In 1844 an Ordinance was passed which created the Hong Kong Police Force proper and so the Governor sent to London for experienced men. John May, one of the first Superintendents of the London’s Metropolitan Police, was in charge of A Division. No doubt, on hearing of the formation of a police force in one of the colonies, he thought this a very good opportunity for one of his sons to make a name for himself.

Charles was the eldest son, and he was serving as an Inspector on K Division in the East End of London. He was the perfect candidate. But one man wasn’t enough to establish a new police force, so two sergeants, also from K Division were recommended. These were Thomas Smithers and Huw MacGregor. All of them were going to be advanced one rank, so Charles would be the Superintendent, with Thomas and Huw becoming Inspectors.

Charles was no stranger to high-profile tasks and, in the midst of making all the arrangements for this overseas voyage, he suddenly found that he was directed to travel to France to arrest a murderer. This was no other than the famous artist, Richard Dadd, who had murdered his father in Kent the year before Charles journeyed to Paris on what should have been a very straight-forward and very quick mission. But, as is so often the case, bureaucracy reared its ugly head and he and his sergeant found that they were there for a whole month trying to get the paperwork sorted out. But ever the diplomat, Charles kept his cool and, eventually after a month, he and his sergeant took custody of Prisoner Dade and back they came to London. One of the first things that Charles did on his return was to submit his expense claim to the Receiver. It was a whopping £49/5, which was an enormous amount in those days.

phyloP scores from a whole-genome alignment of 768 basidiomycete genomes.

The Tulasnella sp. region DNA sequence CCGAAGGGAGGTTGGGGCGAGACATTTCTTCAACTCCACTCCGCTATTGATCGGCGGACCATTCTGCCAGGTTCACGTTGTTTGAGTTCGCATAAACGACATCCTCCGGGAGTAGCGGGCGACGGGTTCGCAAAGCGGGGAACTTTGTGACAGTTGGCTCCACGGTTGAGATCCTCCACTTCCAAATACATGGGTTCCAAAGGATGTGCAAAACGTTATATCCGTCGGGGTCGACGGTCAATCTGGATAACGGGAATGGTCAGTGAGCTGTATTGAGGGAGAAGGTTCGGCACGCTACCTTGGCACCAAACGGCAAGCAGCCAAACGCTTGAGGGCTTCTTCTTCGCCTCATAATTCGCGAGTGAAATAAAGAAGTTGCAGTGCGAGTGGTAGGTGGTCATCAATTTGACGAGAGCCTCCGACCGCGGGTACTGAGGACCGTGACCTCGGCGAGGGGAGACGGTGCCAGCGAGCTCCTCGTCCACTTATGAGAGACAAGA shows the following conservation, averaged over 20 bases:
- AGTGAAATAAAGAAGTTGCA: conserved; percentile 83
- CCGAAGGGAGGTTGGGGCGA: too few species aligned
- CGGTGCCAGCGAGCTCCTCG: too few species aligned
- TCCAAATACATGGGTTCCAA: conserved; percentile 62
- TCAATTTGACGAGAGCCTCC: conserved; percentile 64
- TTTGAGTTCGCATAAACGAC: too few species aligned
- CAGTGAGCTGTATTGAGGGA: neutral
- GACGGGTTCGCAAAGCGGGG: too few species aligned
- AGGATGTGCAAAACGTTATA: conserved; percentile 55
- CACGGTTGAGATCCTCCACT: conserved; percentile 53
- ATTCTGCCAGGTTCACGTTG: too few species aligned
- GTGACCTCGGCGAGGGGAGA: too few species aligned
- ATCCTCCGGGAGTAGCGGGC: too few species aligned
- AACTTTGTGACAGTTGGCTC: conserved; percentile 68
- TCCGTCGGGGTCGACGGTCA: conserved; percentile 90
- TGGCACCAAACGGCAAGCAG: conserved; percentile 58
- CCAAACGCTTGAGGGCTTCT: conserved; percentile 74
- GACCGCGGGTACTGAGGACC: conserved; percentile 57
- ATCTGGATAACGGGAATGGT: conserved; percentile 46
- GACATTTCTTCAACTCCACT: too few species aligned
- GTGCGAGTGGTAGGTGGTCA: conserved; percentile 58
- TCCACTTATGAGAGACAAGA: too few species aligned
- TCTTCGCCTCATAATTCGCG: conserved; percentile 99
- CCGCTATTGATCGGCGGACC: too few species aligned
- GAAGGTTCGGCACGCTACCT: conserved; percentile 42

Thomas Smithers had joined the Met on the formation of K Division in 1830, and at that time he was twenty nine years of age, married with a little baby son. He was on the lookout for a job that would provide a decent wage for his family. He proved a very efficient police officer and he gained promotion to sergeant after five years. Many years later, Charles May was to say of Thomas that he’d never found any man more conscientious in the discharge of his duties. By the time of his Hong Kong recruitment Thomas had four children, with the youngest being just a year old.

Sergeant Huw Macgregor was a relative newcomer to the Met; he’d joined in May 1838. He had spent ten years in India with the 26th Regiment, so he was no stranger to travel and to the ways of the East.

A priority task for Charles was, prior to leaving for overseas, was to find himself a wife. This he did, and he married just one week before sailing. Thomas, as we know, was already married with several children and it was the same with Huw. However, Whitehall wasn’t prepared to go to the extra expense of paying for the passages of wives and children. Charles was OK, he received quite a decent salary and he could afford to pay for his wife’s passage himself, but Thomas and Huw left their families behind in London

They set sail from London in October 1844 and arrived in Hong Kong the following February, five months later. Charles had planned very well and they arrived with 50 truncheons, 50 rattles, 50 lanterns, 20 pairs of handcuffs, a sword and belt for the superior officer plus a pair of pistols, police cutlass and a cape (again, no doubt for the superior officer). They also came supplied with material for the uniforms for the European contingent of the force

Charles wrote his first report on the state of the police just a few weeks after they arrived. In this he recommended having a central station from all which all duties could be coordinated. The building recommended as being that first central police station was actually that being used as Number Three police station in Wan Chai, although for over a hundred years, since 1904/1914 it was in use as a post office.